IT WAS A few weeks into freshman year when I decided the most expedient way to bond with my college roommate Juliette was for us to binge a TV show together. We deliberated over which show might deserve so many of our consecutive evenings. Juliette said her mom was a huge David Lynch fan, so maybe we should watch Twin Peaks (ABC, 1990–1991). I knew almost nothing about the show, apart from its most recognizable line — “She’s dead, wrapped in plastic” — which I’d once heard my dad jokingly recite in a tremulous, backwoodsy voice.

Juliette and I agreed: Twin Peaks would do. I readied my laptop, she climbed onto my twin bed, and we positioned ourselves crisscross applesauce. We were enthralled by the velvety opening credits, which seemed to go on forever. Then cut to: A plastic-wrapped corpse, discovered on a rocky shoreline. Small-town sheriffs arrive on the scene. And exactly eight minutes into the pilot, we meet Laura Palmer, dead. Her face is like porcelain, speckled with debris; a hint of pink around the eyelids, blue across the lips. Her hair is damp from lake water, but still arranged in a perfect wave atop her forehead.

Laura Palmer was television’s first, and still its most indelible, Dead Girl. In her seminal essay “The Oldest Story: Toward a Theory of a Dead Girl Show” (published in this very magazine), Alice Bolin argues that the principal question of Twin Peaks — “Who killed Laura Palmer?” — spawned an entire genre, which she calls “the Dead Girl Show.” While Dead Girl Shows can be tonally diverse — Bolin lists Veronica Mars, The Killing, Pretty Little Liars, Top of the Lake, and True Detective among them — they all share the same catalyst: “the discovery of the murdered body of a young woman.” That young woman (the nominal Dead Girl) hovers like a specter over the rest of the show, a passive memory rather than an active character — so predictably, in fact, that she’s become something of a cultural punch line.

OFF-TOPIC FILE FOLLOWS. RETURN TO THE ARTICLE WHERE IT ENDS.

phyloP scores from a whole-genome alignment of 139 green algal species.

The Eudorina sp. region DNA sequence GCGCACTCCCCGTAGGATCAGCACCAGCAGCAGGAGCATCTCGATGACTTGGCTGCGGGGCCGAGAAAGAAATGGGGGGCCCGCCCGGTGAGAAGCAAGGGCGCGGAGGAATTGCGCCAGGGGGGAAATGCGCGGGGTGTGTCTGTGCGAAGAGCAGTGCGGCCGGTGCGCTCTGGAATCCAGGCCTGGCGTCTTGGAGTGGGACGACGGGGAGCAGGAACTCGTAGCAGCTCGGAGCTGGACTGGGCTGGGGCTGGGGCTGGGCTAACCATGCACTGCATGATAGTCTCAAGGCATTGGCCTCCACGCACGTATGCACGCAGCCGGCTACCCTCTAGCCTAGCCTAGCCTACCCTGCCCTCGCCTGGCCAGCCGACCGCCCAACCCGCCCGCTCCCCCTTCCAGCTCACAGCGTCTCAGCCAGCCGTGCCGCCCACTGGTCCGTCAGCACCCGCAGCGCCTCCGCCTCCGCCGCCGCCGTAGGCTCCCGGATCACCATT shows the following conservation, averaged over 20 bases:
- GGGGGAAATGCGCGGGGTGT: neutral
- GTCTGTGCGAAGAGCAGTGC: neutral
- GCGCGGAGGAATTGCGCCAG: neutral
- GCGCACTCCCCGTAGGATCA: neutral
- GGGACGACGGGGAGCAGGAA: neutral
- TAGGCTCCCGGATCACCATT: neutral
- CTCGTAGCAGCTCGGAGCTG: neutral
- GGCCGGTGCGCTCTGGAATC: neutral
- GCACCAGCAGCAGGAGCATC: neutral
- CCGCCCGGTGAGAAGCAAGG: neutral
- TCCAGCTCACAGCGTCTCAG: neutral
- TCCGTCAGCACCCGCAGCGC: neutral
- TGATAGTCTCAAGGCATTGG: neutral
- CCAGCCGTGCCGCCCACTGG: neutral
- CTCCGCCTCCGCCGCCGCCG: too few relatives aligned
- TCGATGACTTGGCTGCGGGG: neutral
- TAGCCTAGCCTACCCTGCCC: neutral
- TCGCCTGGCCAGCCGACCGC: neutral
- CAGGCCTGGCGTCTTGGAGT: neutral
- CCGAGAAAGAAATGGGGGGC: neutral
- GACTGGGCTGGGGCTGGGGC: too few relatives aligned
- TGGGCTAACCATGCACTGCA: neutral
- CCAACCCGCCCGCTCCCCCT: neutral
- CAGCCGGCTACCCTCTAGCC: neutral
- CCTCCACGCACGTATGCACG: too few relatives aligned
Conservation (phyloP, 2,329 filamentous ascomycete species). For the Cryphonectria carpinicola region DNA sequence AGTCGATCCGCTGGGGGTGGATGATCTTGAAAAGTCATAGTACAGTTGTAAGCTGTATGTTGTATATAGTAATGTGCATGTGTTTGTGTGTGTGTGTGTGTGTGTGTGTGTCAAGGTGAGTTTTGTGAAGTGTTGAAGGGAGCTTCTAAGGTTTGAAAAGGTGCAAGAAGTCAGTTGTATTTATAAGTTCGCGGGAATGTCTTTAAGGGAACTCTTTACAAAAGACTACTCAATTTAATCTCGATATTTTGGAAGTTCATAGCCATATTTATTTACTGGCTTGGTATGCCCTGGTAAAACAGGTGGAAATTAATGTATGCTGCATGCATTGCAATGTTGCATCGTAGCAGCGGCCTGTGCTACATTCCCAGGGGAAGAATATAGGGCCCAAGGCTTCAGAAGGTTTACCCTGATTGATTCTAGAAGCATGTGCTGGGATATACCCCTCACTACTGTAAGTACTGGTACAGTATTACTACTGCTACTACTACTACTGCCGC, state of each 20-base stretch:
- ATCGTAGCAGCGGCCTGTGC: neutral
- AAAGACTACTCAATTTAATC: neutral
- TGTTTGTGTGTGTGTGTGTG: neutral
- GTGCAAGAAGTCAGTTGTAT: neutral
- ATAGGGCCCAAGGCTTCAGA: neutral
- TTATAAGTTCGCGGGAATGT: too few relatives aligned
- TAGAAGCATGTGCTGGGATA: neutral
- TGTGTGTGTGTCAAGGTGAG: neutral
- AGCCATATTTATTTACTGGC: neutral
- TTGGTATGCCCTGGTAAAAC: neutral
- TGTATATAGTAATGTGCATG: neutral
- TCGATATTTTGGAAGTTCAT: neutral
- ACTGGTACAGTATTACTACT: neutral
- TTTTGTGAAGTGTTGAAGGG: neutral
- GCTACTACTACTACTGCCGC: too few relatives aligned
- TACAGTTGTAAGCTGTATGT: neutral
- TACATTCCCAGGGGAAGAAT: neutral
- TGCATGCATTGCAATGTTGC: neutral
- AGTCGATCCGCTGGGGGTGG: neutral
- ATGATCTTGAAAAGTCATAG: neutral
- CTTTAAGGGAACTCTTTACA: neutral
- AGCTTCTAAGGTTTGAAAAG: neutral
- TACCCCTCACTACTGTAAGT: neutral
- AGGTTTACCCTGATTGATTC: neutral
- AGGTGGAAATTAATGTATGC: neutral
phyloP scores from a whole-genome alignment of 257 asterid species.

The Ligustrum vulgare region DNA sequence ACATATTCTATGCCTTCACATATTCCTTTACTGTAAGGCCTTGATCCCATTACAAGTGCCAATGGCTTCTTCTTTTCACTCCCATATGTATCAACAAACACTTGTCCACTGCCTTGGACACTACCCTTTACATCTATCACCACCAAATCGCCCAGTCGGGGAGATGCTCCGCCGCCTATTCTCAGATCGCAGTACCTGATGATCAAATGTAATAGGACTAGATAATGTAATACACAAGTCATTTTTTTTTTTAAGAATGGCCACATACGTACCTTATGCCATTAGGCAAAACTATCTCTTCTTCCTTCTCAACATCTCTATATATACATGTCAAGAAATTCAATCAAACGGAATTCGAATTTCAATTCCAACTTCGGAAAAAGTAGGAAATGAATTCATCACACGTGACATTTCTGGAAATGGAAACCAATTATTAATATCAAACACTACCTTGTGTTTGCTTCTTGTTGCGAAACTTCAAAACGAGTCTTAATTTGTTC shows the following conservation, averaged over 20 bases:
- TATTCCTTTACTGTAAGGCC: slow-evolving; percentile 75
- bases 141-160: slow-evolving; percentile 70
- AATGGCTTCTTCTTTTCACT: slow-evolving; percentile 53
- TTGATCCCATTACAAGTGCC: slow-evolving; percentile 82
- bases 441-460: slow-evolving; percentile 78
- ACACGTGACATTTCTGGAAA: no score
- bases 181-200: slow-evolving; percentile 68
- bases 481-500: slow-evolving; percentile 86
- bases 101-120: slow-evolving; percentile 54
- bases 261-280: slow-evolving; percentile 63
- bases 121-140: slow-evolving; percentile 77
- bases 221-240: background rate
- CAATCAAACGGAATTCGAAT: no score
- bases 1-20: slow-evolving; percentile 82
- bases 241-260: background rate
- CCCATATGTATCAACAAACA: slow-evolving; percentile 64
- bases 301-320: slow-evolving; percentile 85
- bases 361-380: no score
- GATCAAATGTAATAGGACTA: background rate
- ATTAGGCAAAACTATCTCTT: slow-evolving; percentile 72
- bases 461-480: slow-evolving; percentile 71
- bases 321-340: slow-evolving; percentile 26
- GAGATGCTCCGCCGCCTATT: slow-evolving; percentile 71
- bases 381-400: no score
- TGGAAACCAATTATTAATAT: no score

Ultimately, the Dead Girl Show turns an individual murder into a narrative device or symbol. In Twin Peaks, Laura’s brutal killing becomes a portal to metaphysical mysteries and existential questions; her death unlocks secrets about the town of Twin Peaks as well as the very nature of good and evil. But by subjecting violence against women to, in Sontag’s words, such metaphoric thinking, that violence can become trivialized and aestheticized.

In many shows and movies I’ve seen, and even some of the ones I love, it feels like men get to do things and women get things done to them. Some of Bolin’s Dead Girl Shows — True Detective, Top of the Lake, and sometimes even Twin Peaks — apply this kind of gendered agency. In the first season of True Detective, two male detectives solve the mysterious murder of a prostitute (played by an uncredited actress); one of the detectives is haunted by the death of his young daughter, while the other juggles a wife and a mistress. Even the first season of Top of the Lake, masterfully helmed by Jane Campion and Garth Davis, prefers its women traumatized: it isn’t long after a competent female detective starts investigating the rape of a 12-year-old girl that we learn the detective herself is a rape survivor. And over the course of its three seasons and a movie, Twin Peaks subjects its female characters to sexual, physical, and emotional violence, while the heroic Detective Dale Cooper — himself scarred by the murder of a woman he loved — gets to the bottom of things and learns about himself in the process.